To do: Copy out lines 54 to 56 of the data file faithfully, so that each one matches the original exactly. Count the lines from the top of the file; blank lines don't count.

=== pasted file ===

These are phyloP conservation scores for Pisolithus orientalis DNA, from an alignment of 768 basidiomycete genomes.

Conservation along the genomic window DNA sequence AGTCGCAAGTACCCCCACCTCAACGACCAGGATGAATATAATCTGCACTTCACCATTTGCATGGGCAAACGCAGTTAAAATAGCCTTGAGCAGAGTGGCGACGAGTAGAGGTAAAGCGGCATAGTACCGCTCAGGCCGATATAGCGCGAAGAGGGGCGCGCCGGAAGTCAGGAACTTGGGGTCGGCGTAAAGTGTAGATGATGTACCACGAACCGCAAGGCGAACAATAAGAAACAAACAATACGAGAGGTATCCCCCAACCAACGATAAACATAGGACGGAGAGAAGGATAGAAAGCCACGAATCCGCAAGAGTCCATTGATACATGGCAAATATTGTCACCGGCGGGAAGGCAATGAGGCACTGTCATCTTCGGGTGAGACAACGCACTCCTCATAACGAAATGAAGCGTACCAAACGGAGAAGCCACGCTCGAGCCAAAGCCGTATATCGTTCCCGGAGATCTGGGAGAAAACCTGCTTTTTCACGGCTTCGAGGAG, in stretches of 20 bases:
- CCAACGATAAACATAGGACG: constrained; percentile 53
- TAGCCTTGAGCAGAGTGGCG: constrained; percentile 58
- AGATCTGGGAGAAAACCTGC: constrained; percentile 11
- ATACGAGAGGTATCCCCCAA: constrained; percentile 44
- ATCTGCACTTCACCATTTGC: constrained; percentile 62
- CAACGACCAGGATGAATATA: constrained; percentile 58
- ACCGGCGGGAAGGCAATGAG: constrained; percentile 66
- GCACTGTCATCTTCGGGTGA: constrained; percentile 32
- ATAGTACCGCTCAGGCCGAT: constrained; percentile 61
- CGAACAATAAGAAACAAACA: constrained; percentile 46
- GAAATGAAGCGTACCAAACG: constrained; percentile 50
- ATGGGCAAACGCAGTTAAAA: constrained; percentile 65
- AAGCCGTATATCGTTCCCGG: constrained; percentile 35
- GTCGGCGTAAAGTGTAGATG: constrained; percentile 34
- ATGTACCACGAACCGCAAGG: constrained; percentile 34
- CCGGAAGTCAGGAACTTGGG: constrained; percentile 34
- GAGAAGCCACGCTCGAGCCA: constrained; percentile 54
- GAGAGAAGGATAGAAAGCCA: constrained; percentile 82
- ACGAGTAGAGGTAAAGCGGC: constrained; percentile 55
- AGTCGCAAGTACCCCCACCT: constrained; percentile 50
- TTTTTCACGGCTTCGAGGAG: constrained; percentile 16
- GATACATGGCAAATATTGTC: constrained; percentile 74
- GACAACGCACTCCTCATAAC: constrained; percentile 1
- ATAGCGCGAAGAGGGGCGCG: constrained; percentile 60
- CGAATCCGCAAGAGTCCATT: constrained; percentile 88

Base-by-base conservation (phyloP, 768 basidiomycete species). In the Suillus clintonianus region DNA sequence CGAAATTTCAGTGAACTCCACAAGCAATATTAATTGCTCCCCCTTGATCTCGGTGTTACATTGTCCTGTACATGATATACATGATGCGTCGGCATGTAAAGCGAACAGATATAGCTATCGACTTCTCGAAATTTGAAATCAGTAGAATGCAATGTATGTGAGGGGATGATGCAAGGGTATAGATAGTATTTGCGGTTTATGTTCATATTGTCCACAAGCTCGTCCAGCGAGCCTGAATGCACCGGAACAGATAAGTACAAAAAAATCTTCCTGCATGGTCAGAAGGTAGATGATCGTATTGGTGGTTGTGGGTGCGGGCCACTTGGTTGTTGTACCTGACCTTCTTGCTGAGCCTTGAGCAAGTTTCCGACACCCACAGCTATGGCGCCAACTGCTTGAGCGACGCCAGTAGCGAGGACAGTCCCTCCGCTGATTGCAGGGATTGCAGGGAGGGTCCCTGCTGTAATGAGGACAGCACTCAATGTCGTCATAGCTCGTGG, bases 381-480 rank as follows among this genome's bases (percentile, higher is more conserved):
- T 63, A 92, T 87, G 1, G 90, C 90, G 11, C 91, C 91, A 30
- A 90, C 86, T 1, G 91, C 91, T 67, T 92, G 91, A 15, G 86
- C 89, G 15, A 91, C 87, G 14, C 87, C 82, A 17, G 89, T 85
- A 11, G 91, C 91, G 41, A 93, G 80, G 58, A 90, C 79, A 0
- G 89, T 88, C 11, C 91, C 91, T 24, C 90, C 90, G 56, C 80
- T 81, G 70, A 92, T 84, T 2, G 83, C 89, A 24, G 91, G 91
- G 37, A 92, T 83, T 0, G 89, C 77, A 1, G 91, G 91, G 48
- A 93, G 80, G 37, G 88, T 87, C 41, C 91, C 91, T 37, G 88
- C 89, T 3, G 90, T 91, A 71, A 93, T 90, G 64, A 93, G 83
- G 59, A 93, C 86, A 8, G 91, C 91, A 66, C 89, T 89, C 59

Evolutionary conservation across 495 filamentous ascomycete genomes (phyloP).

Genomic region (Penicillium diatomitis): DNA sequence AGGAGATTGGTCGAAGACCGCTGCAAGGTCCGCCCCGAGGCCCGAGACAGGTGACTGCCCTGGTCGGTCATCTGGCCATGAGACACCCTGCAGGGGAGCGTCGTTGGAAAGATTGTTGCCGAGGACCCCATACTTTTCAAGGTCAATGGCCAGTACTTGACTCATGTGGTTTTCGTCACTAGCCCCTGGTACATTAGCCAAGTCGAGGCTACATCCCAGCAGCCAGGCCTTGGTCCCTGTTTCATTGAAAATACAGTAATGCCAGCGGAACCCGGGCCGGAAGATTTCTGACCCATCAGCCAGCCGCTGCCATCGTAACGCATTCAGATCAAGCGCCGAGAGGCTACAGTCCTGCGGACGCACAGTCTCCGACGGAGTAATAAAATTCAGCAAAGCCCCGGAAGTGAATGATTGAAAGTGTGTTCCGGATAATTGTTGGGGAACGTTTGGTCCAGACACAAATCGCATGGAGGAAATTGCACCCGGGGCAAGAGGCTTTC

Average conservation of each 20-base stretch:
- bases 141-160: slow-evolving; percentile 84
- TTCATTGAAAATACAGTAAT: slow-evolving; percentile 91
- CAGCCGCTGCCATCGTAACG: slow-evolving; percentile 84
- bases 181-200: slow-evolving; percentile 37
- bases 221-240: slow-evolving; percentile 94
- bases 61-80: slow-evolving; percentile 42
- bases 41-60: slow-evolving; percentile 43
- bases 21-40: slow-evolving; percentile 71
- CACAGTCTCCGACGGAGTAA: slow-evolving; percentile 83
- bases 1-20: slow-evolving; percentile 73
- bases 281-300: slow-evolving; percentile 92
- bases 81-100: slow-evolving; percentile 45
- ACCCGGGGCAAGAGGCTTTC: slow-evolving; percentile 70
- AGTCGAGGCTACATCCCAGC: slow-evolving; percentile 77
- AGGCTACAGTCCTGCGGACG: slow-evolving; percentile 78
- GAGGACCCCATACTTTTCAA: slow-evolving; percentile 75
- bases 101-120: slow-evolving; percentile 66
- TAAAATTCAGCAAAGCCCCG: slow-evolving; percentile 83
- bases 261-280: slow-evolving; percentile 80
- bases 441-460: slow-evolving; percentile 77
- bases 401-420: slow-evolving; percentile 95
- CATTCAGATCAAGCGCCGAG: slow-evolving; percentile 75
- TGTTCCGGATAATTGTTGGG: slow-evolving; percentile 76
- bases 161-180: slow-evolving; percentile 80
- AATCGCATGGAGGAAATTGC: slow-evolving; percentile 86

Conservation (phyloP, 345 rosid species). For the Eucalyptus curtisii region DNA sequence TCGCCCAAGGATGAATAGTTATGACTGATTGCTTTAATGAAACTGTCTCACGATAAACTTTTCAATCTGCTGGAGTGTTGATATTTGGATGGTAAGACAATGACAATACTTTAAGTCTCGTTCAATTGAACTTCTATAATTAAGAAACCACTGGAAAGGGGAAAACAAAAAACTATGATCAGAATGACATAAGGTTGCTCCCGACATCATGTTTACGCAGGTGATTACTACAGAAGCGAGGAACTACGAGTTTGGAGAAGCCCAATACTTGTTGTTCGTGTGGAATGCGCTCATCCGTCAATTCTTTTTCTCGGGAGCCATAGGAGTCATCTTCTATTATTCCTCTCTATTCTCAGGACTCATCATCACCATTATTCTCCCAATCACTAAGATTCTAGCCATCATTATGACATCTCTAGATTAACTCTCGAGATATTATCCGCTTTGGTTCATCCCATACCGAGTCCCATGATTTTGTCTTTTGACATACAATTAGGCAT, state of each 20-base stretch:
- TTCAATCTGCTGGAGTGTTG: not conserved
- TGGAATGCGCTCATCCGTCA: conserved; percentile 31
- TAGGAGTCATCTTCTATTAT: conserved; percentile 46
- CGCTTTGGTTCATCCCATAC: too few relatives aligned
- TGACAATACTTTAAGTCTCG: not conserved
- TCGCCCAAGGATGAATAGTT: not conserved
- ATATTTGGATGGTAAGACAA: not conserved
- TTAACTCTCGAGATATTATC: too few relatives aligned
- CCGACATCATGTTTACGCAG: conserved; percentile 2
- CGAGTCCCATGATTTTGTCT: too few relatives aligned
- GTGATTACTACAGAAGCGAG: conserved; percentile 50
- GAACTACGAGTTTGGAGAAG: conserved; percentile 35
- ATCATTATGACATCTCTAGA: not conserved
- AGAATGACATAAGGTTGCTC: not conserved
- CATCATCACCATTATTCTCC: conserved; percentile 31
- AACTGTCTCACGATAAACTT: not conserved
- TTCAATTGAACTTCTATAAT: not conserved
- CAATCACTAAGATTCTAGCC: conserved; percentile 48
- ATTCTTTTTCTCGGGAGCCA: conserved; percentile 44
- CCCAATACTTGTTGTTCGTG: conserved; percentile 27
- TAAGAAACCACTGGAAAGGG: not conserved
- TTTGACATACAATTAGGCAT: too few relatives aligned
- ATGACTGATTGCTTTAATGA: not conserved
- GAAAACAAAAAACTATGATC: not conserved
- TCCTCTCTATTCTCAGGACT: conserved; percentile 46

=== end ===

- ACCCGGGGCAAGAGGCTTTC: slow-evolving; percentile 70
- AGTCGAGGCTACATCCCAGC: slow-evolving; percentile 77
- AGGCTACAGTCCTGCGGACG: slow-evolving; percentile 78